Thai Course Launched

By Ran Ezer

Published March 02, 2007, issue of March 02, 2007.
  • Print
  • Share Share

A new Yiddish course is debuting in an unexpected place: Bangkok.

The Goethe Institute in the Thai capital is offering Yiddish for the first time to graduates of its advanced German-language program, most of whom are Thai Buddhists.

The class, which is being conducted in German and Yiddish, will also teach the basics of Jewish religion, history and culture — from Albert Einstein to David Ben-Gurion to rapper Matisyahu. In addition, students will do field research: visiting one of the country’s Chabad houses to interview rabbis about Jewish life in Thailand, or asking for kosher food in an Israeli restaurant on Bangkok’s Khaosan Road, which is the central locale for most visiting Israeli backpackers, and noting the waiters’ reactions.

The 10-person class, which began last week, is being offered on a trial basis exclusively to the Goethe Institute graduates for now; it is not yet open to the public.

Peter Ewaldt, a teacher at the institute, created the program for the German students, noting that “Yiddish is very close to German.” Although he is not Jewish, Ewaldt studied Yiddish as part of his research on the Jewish community in Thailand, which comprises about 1,000 residents plus more than 100,000 visitors each year, including many Israelis. “The Jewish-Israeli community in Thailand, in which many members speak Yiddish, is united much more than any other foreign group in Thailand,” he told the Forward. “Jewish people stick together, help and care for each other. I chose Yiddish to show the students how a nation separated from its homeland developed a language and a system to survive.”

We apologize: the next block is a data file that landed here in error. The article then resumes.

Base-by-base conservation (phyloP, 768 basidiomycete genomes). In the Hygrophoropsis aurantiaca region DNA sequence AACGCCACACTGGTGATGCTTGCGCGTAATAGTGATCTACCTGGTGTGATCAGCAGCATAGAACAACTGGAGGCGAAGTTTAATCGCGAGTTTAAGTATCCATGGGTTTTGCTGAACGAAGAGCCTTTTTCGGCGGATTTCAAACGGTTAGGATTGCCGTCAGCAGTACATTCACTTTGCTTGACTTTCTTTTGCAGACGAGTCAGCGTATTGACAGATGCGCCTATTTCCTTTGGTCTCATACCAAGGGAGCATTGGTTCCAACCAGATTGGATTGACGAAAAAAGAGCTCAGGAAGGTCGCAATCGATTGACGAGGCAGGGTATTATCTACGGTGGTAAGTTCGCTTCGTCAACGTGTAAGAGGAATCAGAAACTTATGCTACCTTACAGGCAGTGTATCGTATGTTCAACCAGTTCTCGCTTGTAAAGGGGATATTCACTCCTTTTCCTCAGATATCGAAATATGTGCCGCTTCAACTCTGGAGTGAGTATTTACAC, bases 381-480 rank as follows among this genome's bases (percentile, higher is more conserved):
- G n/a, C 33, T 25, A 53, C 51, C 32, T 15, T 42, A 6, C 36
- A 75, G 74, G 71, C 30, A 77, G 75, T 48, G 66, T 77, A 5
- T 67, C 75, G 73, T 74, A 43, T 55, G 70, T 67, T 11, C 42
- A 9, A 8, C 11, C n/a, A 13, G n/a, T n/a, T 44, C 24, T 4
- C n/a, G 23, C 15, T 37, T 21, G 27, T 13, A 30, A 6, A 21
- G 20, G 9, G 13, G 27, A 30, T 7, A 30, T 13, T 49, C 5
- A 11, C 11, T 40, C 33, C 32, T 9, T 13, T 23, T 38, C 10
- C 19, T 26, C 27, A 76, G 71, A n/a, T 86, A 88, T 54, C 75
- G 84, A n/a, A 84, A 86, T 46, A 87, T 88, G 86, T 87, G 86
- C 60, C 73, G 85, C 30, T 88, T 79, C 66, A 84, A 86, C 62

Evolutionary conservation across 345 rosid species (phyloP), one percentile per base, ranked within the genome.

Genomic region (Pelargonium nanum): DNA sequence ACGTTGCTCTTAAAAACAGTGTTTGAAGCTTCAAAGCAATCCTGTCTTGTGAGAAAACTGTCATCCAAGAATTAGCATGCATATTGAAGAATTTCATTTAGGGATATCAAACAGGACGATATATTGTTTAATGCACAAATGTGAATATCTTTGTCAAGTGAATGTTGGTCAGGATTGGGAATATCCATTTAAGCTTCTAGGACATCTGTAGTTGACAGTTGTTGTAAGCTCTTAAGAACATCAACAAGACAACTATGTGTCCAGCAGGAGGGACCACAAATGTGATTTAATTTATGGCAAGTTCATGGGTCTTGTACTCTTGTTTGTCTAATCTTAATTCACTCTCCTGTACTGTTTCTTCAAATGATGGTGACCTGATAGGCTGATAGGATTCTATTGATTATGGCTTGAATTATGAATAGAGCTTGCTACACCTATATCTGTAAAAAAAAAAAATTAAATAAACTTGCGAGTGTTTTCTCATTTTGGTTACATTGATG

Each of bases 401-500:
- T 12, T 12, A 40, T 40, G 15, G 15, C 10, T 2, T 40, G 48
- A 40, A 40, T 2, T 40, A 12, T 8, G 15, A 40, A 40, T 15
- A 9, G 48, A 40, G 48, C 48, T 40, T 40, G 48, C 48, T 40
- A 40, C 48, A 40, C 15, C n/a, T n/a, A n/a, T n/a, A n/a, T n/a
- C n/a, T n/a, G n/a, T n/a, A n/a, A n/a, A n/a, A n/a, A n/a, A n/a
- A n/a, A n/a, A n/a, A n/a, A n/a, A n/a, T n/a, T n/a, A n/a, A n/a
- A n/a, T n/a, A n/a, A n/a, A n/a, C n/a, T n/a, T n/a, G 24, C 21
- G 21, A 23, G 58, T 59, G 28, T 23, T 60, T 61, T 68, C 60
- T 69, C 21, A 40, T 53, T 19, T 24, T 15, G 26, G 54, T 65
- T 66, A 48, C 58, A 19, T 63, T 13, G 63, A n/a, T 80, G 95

Since Yiddish is not a mother tongue for Ewaldt or for the other teachers, students will use Internet sites to enhance their “self-learning” outside the classroom. The Israeli ambassador to Thailand, Yael Rubinstein, has offered to help find native Yiddish speakers who can assist the students with practice; she also offered to help organize a Yiddish theatrical or musical performance in Bangkok. Rabbi Nehemiah Wilhelm, who oversees Bangkok’s Chabad house, volunteered to answer students’ questions and to give a lecture in Yiddish about Judaism; the class will visit the Chabad house this week and meet with Wilhelm.